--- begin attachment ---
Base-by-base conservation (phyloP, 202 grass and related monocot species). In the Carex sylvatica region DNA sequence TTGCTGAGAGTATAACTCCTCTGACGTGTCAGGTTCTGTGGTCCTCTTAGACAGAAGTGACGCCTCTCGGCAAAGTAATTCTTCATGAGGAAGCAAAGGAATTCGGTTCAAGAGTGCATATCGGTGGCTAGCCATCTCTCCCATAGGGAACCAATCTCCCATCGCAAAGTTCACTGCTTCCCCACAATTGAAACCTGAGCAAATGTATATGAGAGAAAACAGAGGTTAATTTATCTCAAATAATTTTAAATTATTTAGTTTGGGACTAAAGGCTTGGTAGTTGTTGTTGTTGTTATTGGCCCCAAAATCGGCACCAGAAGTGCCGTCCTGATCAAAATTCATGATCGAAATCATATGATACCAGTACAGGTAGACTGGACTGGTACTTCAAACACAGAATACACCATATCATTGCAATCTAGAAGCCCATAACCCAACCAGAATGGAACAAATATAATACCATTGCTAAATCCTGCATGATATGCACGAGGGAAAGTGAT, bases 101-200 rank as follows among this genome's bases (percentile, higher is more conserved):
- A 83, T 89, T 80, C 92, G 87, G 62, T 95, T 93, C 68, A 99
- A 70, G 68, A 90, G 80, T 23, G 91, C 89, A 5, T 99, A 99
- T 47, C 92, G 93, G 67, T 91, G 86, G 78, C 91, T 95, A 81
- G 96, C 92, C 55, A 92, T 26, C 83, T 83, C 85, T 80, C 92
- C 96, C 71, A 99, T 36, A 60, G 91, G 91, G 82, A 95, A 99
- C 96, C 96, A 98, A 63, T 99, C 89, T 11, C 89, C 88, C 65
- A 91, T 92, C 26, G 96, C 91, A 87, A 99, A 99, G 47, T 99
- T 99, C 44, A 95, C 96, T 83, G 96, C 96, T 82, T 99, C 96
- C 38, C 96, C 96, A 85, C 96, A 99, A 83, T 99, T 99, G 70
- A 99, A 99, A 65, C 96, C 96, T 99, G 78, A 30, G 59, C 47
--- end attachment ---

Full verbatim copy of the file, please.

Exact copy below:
Base-by-base conservation (phyloP, 202 grass and related monocot species). In the Carex sylvatica region DNA sequence TTGCTGAGAGTATAACTCCTCTGACGTGTCAGGTTCTGTGGTCCTCTTAGACAGAAGTGACGCCTCTCGGCAAAGTAATTCTTCATGAGGAAGCAAAGGAATTCGGTTCAAGAGTGCATATCGGTGGCTAGCCATCTCTCCCATAGGGAACCAATCTCCCATCGCAAAGTTCACTGCTTCCCCACAATTGAAACCTGAGCAAATGTATATGAGAGAAAACAGAGGTTAATTTATCTCAAATAATTTTAAATTATTTAGTTTGGGACTAAAGGCTTGGTAGTTGTTGTTGTTGTTATTGGCCCCAAAATCGGCACCAGAAGTGCCGTCCTGATCAAAATTCATGATCGAAATCATATGATACCAGTACAGGTAGACTGGACTGGTACTTCAAACACAGAATACACCATATCATTGCAATCTAGAAGCCCATAACCCAACCAGAATGGAACAAATATAATACCATTGCTAAATCCTGCATGATATGCACGAGGGAAAGTGAT, bases 101-200 rank as follows among this genome's bases (percentile, higher is more conserved):
- A 83, T 89, T 80, C 92, G 87, G 62, T 95, T 93, C 68, A 99
- A 70, G 68, A 90, G 80, T 23, G 91, C 89, A 5, T 99, A 99
- T 47, C 92, G 93, G 67, T 91, G 86, G 78, C 91, T 95, A 81
- G 96, C 92, C 55, A 92, T 26, C 83, T 83, C 85, T 80, C 92
- C 96, C 71, A 99, T 36, A 60, G 91, G 91, G 82, A 95, A 99
- C 96, C 96, A 98, A 63, T 99, C 89, T 11, C 89, C 88, C 65
- A 91, T 92, C 26, G 96, C 91, A 87, A 99, A 99, G 47, T 99
- T 99, C 44, A 95, C 96, T 83, G 96, C 96, T 82, T 99, C 96
- C 38, C 96, C 96, A 85, C 96, A 99, A 83, T 99, T 99, G 70
- A 99, A 99, A 65, C 96, C 96, T 99, G 78, A 30, G 59, C 47